By the second batch, I was already supplementing the basic recipe kit (Northern Brewer’s Breakfast Stout) with different specialty grains and hops, as well as adding bakers’ chocolate and vanilla beans. And proceeded to get more off the wall after that. Always experimenting in some way, whether a new style, new ingredients, new techniques or equipment, even seeing if I could copy a commercial beer or repeat/improve one of my own.
Shortly thereafter, I ended up with a cool part-time job managing a blueberry farm that also had grapes, blackberries, roses, apples, pears, peaches, fields of mustard, and all sorts of other herbs and food crops. It was inevitable that some of the blueberries found their way into a beer, and then there were a few wines… All during this summer, my iPod was constantly loaded with all of the brewing podcasts that I could find: nearly every back episode of every show on the Brewing Network, Basic Brewing, etc., as well as books-on-tape recordings of some of the heavier brewing texts, like those from Charlie Bamberg. And watched video podcasts at home as well. And of course, there were more books to read all the time. With a lot of conflicting information, confusing information, or information that is only accurate if you pay attention to what decade it was written in and adjust for it.
However, I started really studying the industry that I had chosen to get into. I didn’t want to end up being one of the guys like the ’90s brewers that failed. Contract breweries, distribution or packaging breweries, or brewpubs, there were a lot of business models. I noticed two consistent things that were problems/opportunities to succeed. First, the successful brewers found ways to balance out the issues of sales seasons coming and going, usually by engaging the local population as a large percentage of their customer base. Second, they had multiple sales models, such as distributing bottles and running a full bar. The most successful combination that hit everything was the local brewpub that caters to the locals with outstanding quality and balances out sales of beer with sales of food. I needed to learn restaurant operations! After the season was up, I started working for a restaurant. I quickly trained my way up through pretty much every position in the restaurant, as I could see the value in learning the business model from every perspective. After a few months, I was offered the option of getting into the management track or going into baking if I wanted to. There were a number a reasons I chose what I did, but baking was a good chance to learn a lot more about the lifecycles of yeast and bacteria (we did a lot of sourdough products too), how they react to temperature, moisture, sugars, etc. So I spent two years working the night shift and got very very good at it. (Okay, so I was never fast enough for them to praise, but my quality was outstanding.)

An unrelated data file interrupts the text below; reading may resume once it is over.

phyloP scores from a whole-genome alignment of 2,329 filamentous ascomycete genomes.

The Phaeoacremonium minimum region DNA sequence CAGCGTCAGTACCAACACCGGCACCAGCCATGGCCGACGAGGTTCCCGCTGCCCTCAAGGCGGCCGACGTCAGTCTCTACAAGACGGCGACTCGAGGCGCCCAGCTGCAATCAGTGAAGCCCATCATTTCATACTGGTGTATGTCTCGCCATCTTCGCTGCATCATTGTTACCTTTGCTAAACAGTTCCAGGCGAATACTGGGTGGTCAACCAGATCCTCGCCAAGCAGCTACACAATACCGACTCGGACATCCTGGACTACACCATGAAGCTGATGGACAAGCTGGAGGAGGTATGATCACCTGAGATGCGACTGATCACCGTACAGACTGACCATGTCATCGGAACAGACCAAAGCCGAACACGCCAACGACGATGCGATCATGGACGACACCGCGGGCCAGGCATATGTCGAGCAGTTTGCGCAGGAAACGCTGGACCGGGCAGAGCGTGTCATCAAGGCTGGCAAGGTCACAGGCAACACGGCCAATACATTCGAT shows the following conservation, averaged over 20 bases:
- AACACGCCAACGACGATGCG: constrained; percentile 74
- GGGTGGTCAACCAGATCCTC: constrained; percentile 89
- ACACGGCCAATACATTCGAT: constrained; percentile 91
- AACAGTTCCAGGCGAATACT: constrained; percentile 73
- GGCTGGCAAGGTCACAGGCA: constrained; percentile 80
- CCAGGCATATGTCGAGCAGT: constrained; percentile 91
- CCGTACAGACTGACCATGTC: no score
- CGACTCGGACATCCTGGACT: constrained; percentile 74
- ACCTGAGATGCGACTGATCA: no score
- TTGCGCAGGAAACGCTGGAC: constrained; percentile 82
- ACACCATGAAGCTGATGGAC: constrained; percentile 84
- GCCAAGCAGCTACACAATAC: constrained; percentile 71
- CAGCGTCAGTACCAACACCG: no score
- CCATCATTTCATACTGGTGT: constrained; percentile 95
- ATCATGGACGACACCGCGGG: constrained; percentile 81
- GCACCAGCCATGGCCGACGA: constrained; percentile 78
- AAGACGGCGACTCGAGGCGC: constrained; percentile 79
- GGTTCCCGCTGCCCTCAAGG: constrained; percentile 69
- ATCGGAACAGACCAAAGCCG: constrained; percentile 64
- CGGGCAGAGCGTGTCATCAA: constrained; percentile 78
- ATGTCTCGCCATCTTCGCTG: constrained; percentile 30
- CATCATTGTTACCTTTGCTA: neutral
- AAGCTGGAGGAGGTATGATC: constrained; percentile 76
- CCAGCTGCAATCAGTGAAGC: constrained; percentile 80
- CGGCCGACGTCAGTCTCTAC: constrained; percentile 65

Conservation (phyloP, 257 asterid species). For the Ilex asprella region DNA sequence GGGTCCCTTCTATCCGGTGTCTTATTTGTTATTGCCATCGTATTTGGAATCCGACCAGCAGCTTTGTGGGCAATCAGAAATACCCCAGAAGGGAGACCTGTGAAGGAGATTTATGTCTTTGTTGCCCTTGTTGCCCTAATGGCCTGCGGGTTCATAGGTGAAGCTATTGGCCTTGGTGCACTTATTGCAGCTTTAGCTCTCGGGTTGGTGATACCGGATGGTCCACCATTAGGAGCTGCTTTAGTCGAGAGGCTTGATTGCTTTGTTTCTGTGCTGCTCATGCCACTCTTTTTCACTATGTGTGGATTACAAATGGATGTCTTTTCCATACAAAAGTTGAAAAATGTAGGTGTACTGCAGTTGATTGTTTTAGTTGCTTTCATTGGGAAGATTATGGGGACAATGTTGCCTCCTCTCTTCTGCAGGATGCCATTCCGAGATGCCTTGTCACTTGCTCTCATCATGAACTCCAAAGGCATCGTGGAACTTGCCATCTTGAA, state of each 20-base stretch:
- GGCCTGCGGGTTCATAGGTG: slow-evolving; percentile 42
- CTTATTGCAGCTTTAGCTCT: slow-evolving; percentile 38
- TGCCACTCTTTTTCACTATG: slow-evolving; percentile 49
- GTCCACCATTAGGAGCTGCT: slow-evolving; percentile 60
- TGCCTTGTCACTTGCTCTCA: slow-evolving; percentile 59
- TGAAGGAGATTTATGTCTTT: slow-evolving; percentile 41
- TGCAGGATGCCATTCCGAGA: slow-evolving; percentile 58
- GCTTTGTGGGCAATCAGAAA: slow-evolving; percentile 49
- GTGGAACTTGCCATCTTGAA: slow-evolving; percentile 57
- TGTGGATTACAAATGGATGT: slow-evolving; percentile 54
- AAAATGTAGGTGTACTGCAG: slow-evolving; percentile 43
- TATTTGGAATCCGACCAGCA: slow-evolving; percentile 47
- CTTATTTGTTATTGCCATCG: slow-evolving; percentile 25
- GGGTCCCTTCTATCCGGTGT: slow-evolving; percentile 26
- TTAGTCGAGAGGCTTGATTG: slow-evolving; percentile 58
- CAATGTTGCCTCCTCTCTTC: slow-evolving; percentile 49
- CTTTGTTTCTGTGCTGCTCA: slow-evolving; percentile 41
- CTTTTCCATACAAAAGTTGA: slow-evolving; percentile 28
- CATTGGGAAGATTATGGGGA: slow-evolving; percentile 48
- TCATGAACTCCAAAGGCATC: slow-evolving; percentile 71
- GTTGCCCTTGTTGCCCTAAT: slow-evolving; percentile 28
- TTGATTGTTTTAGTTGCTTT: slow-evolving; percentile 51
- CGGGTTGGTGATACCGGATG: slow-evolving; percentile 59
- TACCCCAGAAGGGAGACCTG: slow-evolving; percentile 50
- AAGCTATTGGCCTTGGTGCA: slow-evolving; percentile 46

During this time, I was, of course continuing brewing experiments, reading/listening, and studying different beer styles and classic beers (how? by sampling, of course!). I also started experimenting with using spent grains, malt extracts, and hops in my cooking. I started growing my own hops. And entered a few beers in contests for the feedback. What I got was quite helpful and brutally fair – but my first contest entries were still scoring in the mid-20’s to high 30’s (which is the Good to Very Good range), so I wasn’t complaining. I was also posting regularly to HomeBrewTalk.com (as DarkBrood) when Ray Daniels announced the celebratory reduced-rate Certified Beer Server exam (the first step in the Cicerone program) for $10. There’s a fair amount to it, and I had to stop and think a couple of times, but passed it with relative ease (and a tiny bit of sweat).